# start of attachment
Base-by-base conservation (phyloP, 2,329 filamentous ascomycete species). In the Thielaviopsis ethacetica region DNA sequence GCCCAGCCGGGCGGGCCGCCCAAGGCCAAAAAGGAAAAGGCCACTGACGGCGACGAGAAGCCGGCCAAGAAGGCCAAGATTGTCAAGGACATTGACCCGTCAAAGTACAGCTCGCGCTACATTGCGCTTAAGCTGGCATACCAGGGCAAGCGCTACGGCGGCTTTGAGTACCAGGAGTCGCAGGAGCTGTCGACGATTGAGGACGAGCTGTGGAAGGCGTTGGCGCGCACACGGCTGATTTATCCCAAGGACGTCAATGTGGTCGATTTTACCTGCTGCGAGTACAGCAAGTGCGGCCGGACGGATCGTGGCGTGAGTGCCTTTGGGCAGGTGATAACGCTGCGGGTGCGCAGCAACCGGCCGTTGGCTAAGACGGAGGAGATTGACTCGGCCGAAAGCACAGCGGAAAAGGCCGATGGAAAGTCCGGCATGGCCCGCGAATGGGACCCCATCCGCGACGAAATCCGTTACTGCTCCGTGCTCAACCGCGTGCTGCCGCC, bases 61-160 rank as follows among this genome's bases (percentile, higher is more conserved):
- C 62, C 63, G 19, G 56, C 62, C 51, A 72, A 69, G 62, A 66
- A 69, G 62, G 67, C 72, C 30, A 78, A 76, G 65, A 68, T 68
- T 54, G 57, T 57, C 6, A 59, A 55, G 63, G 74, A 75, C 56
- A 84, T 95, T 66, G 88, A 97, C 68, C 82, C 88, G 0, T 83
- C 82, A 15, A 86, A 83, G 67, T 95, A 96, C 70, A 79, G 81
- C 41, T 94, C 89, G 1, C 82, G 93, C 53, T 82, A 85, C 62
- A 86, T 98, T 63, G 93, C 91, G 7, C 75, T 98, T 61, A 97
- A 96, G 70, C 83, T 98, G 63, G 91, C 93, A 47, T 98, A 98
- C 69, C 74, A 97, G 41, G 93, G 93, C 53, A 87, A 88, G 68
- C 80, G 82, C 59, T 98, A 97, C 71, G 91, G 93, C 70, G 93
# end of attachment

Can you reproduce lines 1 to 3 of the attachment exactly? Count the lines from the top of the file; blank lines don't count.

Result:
Base-by-base conservation (phyloP, 2,329 filamentous ascomycete species). In the Thielaviopsis ethacetica region DNA sequence GCCCAGCCGGGCGGGCCGCCCAAGGCCAAAAAGGAAAAGGCCACTGACGGCGACGAGAAGCCGGCCAAGAAGGCCAAGATTGTCAAGGACATTGACCCGTCAAAGTACAGCTCGCGCTACATTGCGCTTAAGCTGGCATACCAGGGCAAGCGCTACGGCGGCTTTGAGTACCAGGAGTCGCAGGAGCTGTCGACGATTGAGGACGAGCTGTGGAAGGCGTTGGCGCGCACACGGCTGATTTATCCCAAGGACGTCAATGTGGTCGATTTTACCTGCTGCGAGTACAGCAAGTGCGGCCGGACGGATCGTGGCGTGAGTGCCTTTGGGCAGGTGATAACGCTGCGGGTGCGCAGCAACCGGCCGTTGGCTAAGACGGAGGAGATTGACTCGGCCGAAAGCACAGCGGAAAAGGCCGATGGAAAGTCCGGCATGGCCCGCGAATGGGACCCCATCCGCGACGAAATCCGTTACTGCTCCGTGCTCAACCGCGTGCTGCCGCC, bases 61-160 rank as follows among this genome's bases (percentile, higher is more conserved):
- C 62, C 63, G 19, G 56, C 62, C 51, A 72, A 69, G 62, A 66
- A 69, G 62, G 67, C 72, C 30, A 78, A 76, G 65, A 68, T 68